Former Ultimate Fighting Championship (UFC) Middleweight champion Chris Weidman ended his two-fight skid and avoided losing six of his last seven by defeating a streaking Omari Akhmedov this past weekend (Sat., Aug. 8, 2020) at UFC Vegas 6.
It wasn’t an easy win, as Weidman had to rally to pull off the unanimous decision win (albeit a “sloppy” one). So after earning a new lease on his combat life, “All American” can now breathe, admitting that though he tried to ignore any talk of pressure going into the fight, there was plenty of it.
Especially after having to hear all of the critics pretty much saying he was washed up.
“I really do a good job to try and tell myself that there is no pressure,” Weidman on The Ariel Helwani MMA Show. “But looking back there was so much pressure in this fight. I really wanted this ‘W.’ All the doubters and the haters and everyone saying I should retire, ‘No Chin Weidman, you suck,’ all this stuff, it fueled me.
“It fueled me because I know my potential and that I still have it and I am still capable of facing the best guys in the world and beating them based on my training with the best guys in the world,” he continued.
Despite his previous losing streak, Weidman takes solace in the fact that he was “competitive” in the bouts until getting knocked out.
“A lot of the guys I was in there, the only losses I have are against Top 5 guys and I was competitive with all of them. Other than the Reyes fight, I will give him that, it was too quick to say I was competitive.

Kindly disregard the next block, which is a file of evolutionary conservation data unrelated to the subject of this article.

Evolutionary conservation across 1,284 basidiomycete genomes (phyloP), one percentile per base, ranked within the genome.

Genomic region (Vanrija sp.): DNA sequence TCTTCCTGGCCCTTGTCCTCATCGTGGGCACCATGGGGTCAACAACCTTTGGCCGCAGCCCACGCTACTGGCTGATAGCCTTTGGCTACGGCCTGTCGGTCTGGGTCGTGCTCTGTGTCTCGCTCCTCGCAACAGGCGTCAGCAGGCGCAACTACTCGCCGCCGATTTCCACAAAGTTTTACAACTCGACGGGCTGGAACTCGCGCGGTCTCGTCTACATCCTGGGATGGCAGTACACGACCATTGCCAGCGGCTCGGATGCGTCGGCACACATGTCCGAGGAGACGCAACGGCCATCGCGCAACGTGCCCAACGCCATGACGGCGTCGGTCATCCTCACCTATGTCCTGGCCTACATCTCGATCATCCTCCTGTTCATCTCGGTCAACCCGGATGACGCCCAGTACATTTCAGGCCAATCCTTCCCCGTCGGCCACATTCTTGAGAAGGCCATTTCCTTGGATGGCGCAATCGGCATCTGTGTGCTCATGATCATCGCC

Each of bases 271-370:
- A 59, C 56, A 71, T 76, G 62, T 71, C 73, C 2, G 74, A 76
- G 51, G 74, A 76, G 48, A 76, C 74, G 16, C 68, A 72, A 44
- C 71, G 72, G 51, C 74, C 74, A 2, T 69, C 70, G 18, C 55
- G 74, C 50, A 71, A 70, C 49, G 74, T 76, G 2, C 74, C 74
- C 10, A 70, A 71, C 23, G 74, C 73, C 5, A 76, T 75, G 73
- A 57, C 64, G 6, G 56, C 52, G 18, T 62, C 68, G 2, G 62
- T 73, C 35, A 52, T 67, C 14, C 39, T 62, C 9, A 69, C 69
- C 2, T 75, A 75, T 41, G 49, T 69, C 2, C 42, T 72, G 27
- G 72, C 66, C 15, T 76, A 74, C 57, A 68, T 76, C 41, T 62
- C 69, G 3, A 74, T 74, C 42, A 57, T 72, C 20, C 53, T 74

“But every 185 pounder I have been competitive against them and I am right in there with them,” he continued. “But you got to win that night, get your hand raised. It was just a lot of pressure to get my freaking hand raised.”
As far as what’s next for the former 185-pound champion of the world, that’s a bit unclear at the moment. But after getting called out for a rematch against Luke Rockhold, Weidman doesn’t seem too keen on getting revenge.
At least not right now.
“I don’t know what that does for me. It’s a fight that I get a win back. But he hasn’t done much in a while. He is coming off retirement a win over him doesn’t do much for me and I really want to put myself in title contention,” he said. “Id rather fight a guy who is up in the rankings more. I don’t know. I am not completely opposed to it but I’m not really sure what makes sense right now.”
According to Weidman, Rockhold — who knocked him out at UFC 194 to take his Middleweight title — needs to put some work in before he gets a “big, big” rematch against him.
“For him to just come right back and have a fight against me, a big, big fight, he should put some work in.”
Rockhold has only been out for close to a year now, and though he is coming off two straight knockout defeats, Weidman is just 2-5 over the last five years so he might not be in the best position to be turning down fights.
That being said, “All American” didn’t exactly close the door on the rematch, but would rather fight someone like Derek Brunson next.